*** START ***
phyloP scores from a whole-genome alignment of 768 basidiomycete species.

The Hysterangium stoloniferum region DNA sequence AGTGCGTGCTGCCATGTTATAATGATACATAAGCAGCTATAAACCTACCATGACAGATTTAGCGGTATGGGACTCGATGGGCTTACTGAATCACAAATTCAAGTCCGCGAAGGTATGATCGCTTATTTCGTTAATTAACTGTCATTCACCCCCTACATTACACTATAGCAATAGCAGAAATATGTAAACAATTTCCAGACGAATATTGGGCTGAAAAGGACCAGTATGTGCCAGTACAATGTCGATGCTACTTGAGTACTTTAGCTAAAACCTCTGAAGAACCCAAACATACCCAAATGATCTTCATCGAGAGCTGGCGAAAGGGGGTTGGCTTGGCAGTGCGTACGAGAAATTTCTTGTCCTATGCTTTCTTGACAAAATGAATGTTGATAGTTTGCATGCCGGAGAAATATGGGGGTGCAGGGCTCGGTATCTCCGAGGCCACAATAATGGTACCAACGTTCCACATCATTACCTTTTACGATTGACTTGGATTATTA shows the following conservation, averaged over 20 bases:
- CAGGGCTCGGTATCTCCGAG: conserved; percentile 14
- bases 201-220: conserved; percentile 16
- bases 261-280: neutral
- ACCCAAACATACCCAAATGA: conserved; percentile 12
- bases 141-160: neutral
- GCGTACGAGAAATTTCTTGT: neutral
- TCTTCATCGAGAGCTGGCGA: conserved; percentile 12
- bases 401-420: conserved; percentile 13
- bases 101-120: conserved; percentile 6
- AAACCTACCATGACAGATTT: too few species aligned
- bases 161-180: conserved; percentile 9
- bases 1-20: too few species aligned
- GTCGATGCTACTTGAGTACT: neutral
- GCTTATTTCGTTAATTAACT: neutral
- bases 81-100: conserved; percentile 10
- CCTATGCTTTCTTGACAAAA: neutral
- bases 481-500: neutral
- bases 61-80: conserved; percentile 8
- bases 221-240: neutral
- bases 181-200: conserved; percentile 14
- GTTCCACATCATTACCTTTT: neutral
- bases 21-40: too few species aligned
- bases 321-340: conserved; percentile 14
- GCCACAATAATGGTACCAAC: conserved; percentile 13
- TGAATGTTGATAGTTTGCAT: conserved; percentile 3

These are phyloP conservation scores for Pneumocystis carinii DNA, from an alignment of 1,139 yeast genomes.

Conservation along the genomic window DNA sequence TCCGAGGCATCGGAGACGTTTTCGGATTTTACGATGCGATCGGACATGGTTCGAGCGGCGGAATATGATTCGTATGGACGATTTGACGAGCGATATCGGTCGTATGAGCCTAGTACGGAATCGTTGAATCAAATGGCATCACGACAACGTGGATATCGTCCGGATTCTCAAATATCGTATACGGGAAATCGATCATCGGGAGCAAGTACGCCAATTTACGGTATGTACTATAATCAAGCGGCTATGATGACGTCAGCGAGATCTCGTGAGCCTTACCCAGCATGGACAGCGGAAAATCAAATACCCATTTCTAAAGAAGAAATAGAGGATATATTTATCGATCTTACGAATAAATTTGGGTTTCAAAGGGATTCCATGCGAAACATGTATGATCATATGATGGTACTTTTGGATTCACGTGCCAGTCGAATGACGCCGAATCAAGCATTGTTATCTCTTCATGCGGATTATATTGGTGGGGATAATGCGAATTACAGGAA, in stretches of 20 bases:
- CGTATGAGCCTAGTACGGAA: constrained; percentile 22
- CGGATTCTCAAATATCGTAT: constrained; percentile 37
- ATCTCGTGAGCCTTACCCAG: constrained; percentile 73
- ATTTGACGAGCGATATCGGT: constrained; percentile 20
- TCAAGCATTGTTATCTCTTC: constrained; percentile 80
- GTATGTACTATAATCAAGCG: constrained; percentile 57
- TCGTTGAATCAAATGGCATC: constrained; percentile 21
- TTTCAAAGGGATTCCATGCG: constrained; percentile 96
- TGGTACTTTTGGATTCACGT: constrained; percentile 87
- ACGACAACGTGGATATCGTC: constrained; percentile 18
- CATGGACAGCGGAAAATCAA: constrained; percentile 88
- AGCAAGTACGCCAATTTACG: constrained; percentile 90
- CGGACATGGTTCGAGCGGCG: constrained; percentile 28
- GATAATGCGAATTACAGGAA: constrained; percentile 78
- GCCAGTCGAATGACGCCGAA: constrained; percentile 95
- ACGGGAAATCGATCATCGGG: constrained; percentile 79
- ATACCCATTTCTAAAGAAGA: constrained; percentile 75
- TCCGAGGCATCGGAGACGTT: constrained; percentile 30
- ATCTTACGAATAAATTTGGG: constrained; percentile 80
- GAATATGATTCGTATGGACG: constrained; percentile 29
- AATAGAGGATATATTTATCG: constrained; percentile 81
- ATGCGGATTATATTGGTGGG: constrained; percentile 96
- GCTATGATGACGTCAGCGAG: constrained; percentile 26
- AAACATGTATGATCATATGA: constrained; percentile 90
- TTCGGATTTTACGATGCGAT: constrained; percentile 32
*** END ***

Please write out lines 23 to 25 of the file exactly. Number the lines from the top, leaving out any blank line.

- GTTCCACATCATTACCTTTT: neutral
- bases 21-40: too few species aligned
- bases 321-340: conserved; percentile 14